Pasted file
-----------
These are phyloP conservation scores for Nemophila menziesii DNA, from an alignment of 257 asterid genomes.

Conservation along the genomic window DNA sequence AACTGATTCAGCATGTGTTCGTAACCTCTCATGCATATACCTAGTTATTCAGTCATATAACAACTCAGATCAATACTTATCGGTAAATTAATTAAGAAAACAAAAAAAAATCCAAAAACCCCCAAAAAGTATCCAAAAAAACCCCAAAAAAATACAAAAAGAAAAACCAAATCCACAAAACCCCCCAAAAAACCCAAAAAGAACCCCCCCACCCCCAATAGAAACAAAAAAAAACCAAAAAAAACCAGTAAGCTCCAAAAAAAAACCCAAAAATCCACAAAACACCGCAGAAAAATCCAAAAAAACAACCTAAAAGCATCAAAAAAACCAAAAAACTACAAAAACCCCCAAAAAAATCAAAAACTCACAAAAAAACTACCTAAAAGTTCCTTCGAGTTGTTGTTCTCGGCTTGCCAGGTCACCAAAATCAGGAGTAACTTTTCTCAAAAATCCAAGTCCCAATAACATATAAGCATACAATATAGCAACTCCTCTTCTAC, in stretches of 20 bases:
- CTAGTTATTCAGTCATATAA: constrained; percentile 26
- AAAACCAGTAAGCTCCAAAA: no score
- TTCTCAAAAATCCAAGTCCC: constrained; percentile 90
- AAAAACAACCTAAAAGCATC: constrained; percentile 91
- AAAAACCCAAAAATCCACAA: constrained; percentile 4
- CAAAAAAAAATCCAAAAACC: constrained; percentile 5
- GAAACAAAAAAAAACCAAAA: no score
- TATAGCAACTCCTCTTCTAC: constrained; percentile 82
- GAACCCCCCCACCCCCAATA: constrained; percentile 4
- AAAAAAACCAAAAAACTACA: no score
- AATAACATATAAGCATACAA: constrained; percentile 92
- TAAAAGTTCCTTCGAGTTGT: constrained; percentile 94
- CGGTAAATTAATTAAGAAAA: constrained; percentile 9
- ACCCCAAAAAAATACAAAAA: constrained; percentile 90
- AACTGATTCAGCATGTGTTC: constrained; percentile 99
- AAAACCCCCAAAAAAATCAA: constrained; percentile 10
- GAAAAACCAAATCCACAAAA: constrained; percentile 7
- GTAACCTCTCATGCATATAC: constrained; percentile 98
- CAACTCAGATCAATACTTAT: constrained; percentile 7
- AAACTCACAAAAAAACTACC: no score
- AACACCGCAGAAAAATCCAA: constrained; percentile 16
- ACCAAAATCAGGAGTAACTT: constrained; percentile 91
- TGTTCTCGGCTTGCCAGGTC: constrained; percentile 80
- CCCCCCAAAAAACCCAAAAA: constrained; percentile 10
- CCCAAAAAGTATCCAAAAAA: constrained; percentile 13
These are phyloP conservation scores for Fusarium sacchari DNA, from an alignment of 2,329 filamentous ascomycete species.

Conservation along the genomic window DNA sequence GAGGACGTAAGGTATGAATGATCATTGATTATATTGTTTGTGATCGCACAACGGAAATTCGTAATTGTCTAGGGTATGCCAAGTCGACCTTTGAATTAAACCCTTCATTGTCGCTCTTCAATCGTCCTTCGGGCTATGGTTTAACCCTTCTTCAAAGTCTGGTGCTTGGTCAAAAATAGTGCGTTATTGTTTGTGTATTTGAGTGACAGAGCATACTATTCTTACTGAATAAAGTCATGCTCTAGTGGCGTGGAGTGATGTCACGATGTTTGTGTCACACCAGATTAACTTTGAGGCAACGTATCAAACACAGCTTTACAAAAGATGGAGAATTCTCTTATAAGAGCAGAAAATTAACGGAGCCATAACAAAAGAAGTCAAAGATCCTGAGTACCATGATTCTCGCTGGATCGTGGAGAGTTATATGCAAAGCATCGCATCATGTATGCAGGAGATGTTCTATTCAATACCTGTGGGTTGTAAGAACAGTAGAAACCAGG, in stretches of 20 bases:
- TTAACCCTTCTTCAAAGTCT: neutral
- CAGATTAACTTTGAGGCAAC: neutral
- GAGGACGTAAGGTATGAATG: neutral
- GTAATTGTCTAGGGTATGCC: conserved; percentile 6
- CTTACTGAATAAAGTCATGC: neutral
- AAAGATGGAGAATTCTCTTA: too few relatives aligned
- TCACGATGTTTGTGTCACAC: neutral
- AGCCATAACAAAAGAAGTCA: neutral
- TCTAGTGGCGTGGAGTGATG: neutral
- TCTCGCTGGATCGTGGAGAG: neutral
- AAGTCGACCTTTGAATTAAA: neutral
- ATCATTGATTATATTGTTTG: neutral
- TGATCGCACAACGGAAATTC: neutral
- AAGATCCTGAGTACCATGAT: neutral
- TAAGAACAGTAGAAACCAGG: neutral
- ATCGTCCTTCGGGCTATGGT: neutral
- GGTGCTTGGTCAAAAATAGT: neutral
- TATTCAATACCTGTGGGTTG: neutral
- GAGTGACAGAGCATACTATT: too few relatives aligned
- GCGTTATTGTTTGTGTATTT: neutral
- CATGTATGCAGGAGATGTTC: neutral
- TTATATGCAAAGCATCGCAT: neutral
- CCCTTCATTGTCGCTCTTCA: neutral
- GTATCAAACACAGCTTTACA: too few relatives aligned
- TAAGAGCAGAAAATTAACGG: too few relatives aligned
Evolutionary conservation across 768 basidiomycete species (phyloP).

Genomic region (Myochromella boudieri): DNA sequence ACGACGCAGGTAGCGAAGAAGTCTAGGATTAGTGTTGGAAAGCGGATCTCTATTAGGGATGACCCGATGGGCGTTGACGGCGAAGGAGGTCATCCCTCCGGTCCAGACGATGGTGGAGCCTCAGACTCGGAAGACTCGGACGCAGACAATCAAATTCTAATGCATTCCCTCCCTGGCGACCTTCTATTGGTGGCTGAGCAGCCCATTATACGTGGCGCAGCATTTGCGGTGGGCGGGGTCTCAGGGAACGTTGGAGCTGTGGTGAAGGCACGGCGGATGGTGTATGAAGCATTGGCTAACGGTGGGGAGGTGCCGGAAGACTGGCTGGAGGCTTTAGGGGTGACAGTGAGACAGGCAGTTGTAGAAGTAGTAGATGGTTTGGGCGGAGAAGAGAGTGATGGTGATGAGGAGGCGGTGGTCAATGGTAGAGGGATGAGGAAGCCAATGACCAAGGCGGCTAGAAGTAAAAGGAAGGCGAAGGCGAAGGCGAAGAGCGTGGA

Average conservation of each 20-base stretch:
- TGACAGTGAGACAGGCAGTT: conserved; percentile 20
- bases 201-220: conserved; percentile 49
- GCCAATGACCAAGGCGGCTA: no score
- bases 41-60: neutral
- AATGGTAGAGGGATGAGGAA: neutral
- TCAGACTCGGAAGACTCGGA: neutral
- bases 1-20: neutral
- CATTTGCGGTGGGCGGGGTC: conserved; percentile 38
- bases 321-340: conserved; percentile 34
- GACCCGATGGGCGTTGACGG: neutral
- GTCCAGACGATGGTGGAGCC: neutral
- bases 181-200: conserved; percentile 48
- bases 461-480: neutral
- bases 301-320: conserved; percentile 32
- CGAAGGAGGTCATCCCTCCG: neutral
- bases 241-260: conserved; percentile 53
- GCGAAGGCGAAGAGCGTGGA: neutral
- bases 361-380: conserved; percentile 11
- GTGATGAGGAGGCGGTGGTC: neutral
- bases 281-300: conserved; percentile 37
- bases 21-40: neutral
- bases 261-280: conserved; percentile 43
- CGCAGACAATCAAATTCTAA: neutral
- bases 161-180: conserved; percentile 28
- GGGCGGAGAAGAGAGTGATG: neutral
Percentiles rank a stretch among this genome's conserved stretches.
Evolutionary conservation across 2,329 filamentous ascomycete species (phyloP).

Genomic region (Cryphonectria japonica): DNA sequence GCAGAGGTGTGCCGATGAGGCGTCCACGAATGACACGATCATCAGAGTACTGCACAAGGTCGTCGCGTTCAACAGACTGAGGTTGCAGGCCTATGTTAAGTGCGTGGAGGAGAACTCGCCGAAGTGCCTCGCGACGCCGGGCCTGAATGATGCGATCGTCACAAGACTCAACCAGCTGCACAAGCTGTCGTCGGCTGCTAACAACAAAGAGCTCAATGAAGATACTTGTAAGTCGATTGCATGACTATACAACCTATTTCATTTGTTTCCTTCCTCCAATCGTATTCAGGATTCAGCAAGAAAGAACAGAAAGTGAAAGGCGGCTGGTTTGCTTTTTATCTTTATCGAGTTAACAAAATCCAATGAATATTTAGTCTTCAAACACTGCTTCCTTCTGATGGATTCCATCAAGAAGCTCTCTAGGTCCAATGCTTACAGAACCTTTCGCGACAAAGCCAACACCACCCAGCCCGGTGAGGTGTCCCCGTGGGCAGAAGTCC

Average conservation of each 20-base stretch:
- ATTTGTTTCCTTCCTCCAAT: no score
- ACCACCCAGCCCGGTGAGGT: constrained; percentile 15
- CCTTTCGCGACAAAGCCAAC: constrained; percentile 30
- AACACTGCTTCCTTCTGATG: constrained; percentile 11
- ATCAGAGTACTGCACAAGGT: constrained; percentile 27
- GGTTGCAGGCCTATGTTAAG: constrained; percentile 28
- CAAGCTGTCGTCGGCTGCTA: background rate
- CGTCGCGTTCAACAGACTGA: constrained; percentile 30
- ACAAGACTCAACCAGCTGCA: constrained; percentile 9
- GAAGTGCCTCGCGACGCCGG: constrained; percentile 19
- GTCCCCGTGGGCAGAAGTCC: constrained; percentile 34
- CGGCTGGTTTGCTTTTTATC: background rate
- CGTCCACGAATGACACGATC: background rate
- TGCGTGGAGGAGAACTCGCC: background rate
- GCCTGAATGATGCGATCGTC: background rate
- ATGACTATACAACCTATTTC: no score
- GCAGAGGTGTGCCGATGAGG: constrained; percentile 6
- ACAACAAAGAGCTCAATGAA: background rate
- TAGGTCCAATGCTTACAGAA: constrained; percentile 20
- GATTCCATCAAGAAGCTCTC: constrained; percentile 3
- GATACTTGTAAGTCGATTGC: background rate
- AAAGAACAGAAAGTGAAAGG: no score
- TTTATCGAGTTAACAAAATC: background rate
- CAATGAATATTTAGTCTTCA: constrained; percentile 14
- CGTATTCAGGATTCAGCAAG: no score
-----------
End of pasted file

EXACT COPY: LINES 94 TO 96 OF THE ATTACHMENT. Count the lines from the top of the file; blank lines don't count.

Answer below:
- CGTCGCGTTCAACAGACTGA: constrained; percentile 30
- ACAAGACTCAACCAGCTGCA: constrained; percentile 9
- GAAGTGCCTCGCGACGCCGG: constrained; percentile 19